Transparency: Do You Owe It To Your Clients?

In the next six months, I’ve got plenty of travel planned. There’s at least one month that I essentially just won’t be home. But I don’t think I’m going to tell my clients that fact. It’s not that I think my clients will care — it’s actually the opposite. I just don’t think any of my clients will actually care as long as my work keeps showing up in their inboxes. Clients are welcome to ask me about where I’m located this week, but I won’t be sending out announcements.


I’ve had some difficulty defining just what I consider my clients’ business, what I don’t think they care about and what I don’t think is any of their business. To be honest, the list of things I don’t think clients care about is probably the longest: it’s information I’m willing to make available if anybody asks. Most clients care about exactly one thing, though: their project. They’ll ask about information relevant to the project (how much it will cost, my previous work, the deadline) and they are done. My life history doesn’t matter.

There are some questions that I’ve received, though, that I don’t feel a need to be transparent about. I don’t think I need to tell one client what another is paying. I don’t think I need to share exactly what time I did a particular piece of work. I’ve received a few questions that pry beyond the business side of things, as well: if a client is just trying to make conversation, I’m cool with that. But some parts of my private life are, well, private.

Social Media

The question of transparency gets exponentially harder when you’re involved in social media. I share all sorts of information via my blog, Twitter and other websites — sometimes information I’m reluctant to share with clients. I’ve tweeted more than one about a particular project I’m working on with a deadline looming. These days, I try to think about what I’m going to post pretty carefully. I don’t necessarily avoid posting information I wouldn’t want to share with clients — but there are limits. If something is going absolutely haywire in my personal life, it’s almost a given that I won’t post about it because I don’t want a client to Google my name and wind up with a big pile of drama.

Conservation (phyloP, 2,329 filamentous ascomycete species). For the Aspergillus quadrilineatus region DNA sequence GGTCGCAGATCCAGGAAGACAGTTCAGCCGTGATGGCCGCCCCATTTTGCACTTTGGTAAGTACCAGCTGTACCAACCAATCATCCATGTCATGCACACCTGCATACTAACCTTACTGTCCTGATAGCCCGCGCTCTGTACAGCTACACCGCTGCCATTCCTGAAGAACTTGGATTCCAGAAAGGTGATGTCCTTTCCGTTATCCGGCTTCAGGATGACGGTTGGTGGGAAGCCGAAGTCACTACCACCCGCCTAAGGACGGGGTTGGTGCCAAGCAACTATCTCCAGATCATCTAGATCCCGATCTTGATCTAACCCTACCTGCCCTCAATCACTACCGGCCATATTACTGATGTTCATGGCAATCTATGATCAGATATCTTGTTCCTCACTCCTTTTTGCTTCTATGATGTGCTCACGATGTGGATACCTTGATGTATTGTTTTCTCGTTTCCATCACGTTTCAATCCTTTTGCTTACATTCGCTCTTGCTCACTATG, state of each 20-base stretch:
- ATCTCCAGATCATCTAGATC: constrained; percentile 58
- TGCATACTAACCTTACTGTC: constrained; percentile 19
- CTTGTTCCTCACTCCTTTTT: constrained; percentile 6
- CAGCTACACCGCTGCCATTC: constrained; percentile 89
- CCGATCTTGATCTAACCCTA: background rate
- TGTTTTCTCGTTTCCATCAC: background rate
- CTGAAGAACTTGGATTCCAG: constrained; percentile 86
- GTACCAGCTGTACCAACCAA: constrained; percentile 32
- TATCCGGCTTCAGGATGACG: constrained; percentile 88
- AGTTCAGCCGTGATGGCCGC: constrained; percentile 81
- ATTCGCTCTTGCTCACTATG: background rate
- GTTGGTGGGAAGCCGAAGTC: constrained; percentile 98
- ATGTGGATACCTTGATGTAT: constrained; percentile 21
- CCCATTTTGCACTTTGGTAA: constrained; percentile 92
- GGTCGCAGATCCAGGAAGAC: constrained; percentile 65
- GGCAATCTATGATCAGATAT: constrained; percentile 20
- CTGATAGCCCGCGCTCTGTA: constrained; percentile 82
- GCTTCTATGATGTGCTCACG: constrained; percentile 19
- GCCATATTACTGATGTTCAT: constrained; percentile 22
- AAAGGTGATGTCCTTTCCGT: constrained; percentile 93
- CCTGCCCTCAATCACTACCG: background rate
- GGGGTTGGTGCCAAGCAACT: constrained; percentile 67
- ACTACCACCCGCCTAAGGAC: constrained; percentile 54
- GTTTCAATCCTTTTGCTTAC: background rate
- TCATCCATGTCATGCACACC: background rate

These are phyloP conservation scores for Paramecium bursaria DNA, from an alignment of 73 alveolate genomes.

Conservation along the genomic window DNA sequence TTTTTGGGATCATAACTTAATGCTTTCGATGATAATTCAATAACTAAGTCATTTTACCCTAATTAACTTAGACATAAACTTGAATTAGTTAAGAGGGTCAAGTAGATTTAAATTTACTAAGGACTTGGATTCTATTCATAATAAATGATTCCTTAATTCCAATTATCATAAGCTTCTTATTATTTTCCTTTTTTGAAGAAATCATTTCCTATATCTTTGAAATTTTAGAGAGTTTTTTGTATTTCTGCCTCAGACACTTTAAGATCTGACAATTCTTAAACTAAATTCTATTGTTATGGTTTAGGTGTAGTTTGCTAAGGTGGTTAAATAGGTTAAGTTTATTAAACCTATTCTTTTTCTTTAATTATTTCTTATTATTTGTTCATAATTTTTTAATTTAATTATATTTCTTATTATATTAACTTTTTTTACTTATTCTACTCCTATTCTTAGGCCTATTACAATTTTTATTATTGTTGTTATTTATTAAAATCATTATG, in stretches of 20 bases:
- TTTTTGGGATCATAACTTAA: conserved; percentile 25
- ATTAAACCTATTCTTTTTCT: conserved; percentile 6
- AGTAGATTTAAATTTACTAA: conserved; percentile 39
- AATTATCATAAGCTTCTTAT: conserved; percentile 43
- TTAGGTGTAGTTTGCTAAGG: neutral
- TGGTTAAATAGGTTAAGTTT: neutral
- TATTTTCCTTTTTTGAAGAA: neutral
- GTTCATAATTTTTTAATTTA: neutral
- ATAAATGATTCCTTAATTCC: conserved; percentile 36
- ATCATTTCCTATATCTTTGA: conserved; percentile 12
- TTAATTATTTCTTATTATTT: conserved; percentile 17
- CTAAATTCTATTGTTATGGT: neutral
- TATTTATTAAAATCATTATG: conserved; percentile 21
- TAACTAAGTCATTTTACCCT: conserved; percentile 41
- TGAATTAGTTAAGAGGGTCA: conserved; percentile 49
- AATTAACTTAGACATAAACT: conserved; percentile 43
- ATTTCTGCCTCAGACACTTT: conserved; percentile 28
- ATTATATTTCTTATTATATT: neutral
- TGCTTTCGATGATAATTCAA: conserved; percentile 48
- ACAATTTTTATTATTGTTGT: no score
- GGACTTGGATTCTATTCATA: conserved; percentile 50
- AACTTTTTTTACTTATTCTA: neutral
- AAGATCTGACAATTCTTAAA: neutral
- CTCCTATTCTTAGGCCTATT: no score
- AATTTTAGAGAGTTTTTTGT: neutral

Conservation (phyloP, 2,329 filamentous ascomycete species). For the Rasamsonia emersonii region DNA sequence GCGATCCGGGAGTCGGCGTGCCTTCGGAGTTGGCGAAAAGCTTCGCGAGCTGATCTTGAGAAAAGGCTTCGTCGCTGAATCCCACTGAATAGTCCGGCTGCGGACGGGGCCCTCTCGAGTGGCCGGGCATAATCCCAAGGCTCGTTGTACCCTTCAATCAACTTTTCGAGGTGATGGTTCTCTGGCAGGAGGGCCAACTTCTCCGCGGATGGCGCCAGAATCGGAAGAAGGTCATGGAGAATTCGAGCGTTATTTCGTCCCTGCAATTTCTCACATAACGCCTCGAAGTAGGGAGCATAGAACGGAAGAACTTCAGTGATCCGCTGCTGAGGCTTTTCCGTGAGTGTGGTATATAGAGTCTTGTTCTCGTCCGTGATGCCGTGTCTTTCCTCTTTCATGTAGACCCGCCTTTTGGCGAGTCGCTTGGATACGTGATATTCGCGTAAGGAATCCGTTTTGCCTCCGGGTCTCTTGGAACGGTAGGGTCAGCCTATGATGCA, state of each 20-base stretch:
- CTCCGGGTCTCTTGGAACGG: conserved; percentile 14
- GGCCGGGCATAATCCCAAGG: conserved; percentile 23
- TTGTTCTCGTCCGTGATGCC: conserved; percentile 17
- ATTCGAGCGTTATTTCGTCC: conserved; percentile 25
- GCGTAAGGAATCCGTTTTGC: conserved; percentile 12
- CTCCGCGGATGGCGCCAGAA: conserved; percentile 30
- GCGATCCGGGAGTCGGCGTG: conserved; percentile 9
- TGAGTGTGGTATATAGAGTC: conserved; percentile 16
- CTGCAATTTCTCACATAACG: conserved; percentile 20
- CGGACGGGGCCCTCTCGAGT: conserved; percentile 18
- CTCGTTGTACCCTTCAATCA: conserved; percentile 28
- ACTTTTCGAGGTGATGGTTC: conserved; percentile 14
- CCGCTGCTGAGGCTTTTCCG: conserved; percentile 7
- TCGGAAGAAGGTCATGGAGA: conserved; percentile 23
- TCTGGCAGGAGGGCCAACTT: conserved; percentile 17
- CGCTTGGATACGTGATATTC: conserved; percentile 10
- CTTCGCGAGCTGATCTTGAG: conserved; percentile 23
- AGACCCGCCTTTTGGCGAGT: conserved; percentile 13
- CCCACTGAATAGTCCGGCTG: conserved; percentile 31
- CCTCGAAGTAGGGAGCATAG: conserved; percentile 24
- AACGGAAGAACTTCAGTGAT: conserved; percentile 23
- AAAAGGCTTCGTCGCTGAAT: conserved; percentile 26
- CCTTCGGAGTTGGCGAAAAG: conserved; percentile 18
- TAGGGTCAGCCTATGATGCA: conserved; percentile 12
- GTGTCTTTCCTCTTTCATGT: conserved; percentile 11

I don’t think of it as being other than transparent — I just don’t think that transparency has to mean ‘too much information.’


  1. Janice Campbell   •  

    Professionalism is knowing where to draw the line between business and personal issues. You’re right to be discreet about what you reveal, especially online where it can live forever.

    As for revealing travel plans, they are relevant only if you will be out of reach or will need to turn in an assignment later than promised. If clients can reach you by e-mail or phone as they normally do, and if the work is getting done on time, it doesn’t matter if you’re halfway up Machu Picchu or at the bottom of the Grand Canyon. They didn’t hire your location, after all– they hired you!

    National Association of Independent Writers and Editors

  2. thursday   •     Author

    @Janice, Thank you for your comment. I particularly like your point that my clients didn’t hire my location! I may have to use that some time.

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